Composition Rule of thirds
Guide for stronger photos
Defining yourself through images:

Some people say "you are what you eat" or.. you are what you read, or what you wear, buy, own, or look like. How do you work or play? Maybe you are defined by what you do, what you make, where you live, your family or your friends.

This is an exercise to work on your camera skills and creativity to make a series of images that can be shared to help the viewer get a sense of who you are.

Use your camera freely to capture aspects of your life and world. Don't rely on what you think will work... capture all aspects of your life and choose/edit when you see the results. Think artist and poet rather than reporter or documentarian. Your images may be literal and descriptive or abstract and symbolic. Part of who you are is related to how you want to represent who you are.
DO NOT Photograph objects with words - rely on visual images- symbols.

You will be using your camera OFF automatic or Program. You will use Aperture Priority mode.
Learn more about how your camera works.
Experiment with the way you represent the world.
Use your camera to express an idea - not just capture images.

After shooting at Least 100 images you will select about 6 to 8 images to share with the class. variety as well as the quantity of images.
(100 is the minimum - this equals an average or "C" for effort)
Effort also looks at the variety of subjects and locations you shoot.

Use your camera as a notebook or diary to capture a wide variety of images.
Use your camera at different times of day and in different places.Think about what you want the viewer to know about you. Do your images represent you?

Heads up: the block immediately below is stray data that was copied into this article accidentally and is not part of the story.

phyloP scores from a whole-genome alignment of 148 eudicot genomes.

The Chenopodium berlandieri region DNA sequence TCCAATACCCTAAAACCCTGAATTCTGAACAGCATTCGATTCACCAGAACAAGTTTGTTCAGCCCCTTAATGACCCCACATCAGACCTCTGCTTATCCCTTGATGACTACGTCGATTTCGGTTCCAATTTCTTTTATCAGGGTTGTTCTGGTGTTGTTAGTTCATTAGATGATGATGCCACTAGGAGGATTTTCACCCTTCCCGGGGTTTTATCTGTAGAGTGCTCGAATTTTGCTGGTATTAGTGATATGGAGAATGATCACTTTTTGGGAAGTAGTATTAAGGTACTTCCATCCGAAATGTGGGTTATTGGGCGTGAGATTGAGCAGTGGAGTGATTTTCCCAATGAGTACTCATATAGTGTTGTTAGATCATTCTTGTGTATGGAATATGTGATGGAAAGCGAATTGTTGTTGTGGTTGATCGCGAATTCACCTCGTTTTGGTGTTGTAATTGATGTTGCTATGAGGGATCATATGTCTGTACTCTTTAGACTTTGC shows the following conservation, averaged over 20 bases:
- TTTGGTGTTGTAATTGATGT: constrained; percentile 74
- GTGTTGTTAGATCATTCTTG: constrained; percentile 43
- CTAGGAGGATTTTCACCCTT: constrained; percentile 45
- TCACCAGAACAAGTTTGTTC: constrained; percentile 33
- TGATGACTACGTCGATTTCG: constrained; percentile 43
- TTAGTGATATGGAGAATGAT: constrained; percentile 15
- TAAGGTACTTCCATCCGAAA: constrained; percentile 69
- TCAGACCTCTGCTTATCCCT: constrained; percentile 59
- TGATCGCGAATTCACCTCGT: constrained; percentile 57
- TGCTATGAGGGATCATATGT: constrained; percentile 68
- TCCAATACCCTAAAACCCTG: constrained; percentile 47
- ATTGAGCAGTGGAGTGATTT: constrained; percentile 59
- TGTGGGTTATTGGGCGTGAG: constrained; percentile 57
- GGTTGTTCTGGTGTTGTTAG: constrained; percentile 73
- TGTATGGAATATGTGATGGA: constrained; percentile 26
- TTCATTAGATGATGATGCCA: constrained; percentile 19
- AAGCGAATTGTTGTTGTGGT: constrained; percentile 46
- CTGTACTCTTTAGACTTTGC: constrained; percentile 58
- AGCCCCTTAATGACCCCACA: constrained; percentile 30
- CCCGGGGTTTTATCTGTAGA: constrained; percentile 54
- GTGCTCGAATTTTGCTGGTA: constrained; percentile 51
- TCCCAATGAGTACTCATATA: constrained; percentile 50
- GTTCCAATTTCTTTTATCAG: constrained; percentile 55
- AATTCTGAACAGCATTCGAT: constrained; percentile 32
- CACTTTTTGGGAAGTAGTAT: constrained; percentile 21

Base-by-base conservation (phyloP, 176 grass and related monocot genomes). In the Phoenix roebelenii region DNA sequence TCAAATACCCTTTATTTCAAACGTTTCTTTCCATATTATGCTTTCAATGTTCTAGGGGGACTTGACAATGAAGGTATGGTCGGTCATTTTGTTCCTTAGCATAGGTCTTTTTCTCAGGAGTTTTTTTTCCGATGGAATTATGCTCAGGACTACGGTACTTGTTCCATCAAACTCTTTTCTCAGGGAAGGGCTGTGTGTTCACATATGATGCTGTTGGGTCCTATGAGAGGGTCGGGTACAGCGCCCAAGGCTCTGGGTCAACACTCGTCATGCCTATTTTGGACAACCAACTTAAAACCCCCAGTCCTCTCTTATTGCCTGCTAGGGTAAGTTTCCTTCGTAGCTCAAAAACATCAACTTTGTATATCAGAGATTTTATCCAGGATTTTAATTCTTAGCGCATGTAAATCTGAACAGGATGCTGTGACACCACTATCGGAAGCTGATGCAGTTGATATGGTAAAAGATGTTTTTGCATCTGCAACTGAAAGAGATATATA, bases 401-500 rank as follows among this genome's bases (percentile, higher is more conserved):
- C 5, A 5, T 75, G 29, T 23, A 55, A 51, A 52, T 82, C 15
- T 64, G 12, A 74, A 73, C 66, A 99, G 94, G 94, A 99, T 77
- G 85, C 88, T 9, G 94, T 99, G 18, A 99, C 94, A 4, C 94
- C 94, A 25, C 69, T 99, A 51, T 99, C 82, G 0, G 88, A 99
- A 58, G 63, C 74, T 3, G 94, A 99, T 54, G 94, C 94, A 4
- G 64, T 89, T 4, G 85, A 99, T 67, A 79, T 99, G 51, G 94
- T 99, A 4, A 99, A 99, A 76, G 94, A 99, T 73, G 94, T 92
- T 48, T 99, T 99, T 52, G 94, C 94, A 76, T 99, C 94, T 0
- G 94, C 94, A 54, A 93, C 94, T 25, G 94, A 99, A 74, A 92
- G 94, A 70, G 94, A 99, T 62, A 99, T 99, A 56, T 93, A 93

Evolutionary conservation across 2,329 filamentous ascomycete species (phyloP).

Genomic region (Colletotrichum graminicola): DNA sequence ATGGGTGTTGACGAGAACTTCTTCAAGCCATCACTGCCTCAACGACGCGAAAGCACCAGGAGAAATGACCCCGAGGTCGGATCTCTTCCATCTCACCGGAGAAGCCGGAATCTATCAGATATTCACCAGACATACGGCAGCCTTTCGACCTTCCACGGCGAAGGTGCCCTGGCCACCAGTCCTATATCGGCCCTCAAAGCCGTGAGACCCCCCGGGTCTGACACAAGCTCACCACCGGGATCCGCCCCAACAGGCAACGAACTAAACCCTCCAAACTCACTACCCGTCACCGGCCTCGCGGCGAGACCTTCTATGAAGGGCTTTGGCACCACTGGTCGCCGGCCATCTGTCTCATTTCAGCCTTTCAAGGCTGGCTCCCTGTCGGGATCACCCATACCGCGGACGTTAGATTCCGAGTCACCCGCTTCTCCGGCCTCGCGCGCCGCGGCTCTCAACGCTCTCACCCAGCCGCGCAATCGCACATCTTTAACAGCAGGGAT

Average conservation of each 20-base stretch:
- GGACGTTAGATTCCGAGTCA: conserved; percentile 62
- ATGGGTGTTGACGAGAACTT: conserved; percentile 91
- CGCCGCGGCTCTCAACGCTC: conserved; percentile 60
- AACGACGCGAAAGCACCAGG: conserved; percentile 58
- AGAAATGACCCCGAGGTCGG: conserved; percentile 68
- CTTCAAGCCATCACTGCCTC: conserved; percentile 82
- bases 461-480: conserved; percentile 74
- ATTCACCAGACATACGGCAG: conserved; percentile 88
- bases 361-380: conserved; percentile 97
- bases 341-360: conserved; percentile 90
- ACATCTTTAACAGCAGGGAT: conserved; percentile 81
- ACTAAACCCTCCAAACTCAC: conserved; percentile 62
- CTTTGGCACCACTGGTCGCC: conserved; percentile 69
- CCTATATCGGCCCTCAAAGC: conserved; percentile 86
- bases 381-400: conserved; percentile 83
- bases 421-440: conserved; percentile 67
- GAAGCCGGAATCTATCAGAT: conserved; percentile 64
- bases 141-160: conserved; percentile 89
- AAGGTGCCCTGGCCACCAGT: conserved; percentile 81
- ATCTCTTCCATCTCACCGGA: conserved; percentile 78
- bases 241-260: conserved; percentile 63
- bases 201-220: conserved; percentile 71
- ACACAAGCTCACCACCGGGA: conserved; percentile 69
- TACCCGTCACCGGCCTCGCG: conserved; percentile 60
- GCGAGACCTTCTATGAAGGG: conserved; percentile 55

You should describe your private and public persona.
How would you describe yourself in words? D
o your images match or exceed this description?

A. Framing
• Composition: deciding what elements are in the frame; be intentional with every element in the frame, and the juxtaposition of elements, how they relate to each other.
• Edge of the frame: what's on the edge? Does the subject extended beyond the edges? Or are the elements contained within the frame?
• Proximity: close-up, medium, far
• Perspective: angle of view; low, from above, from the side, tilted, straight on

B. Focusing
• Use focusing techniques covered in class (holding shutter release half way down when focusing on the desired subject, then reframing.
• Focal length (close, medium, telephoto, macro, and wide): Use the many lens options to change perspective, proximity, composition, scale, and foreground/background relationships.

  • C. More Visual Elements
    • Color- look for the interplay of colors- complementary or analogous
    • Form- look for shapes - the way the light affects them
    • Line- look for examples of curved and straight lines
    • Light/Shadow- capture the way light and shadows change the overall image
    • Texture- capture how objects have different surface characteristics (smooth/rough)

Save all of your images, and don't manipulate them on the computer.

You will sort and rank your images and share 6+ images with the class.

Completing the assignment:
Use the workflow to load, rename and star rate your images:
Load your images in the "Define" folder with your name on it.
When you rename the files- use your initials (First 3 letters of last name) and F12M or F12E (Morning or Evening class) and then "Define" and the "Current filename" from your camera.
Star rate your images and COPY 6 that best represent your deninition of yourself in the folder with your name on it in the Define Yourself Share Folder.
These images should show the diversity of your personality- don't concentrate on only one aspect.
Fill out the Exercise/Assignment evaluation form to report on how you did on this exercise.
We will be doing a peer critique of two of your classmates- you will choose names and fill out one of these forms for each of them.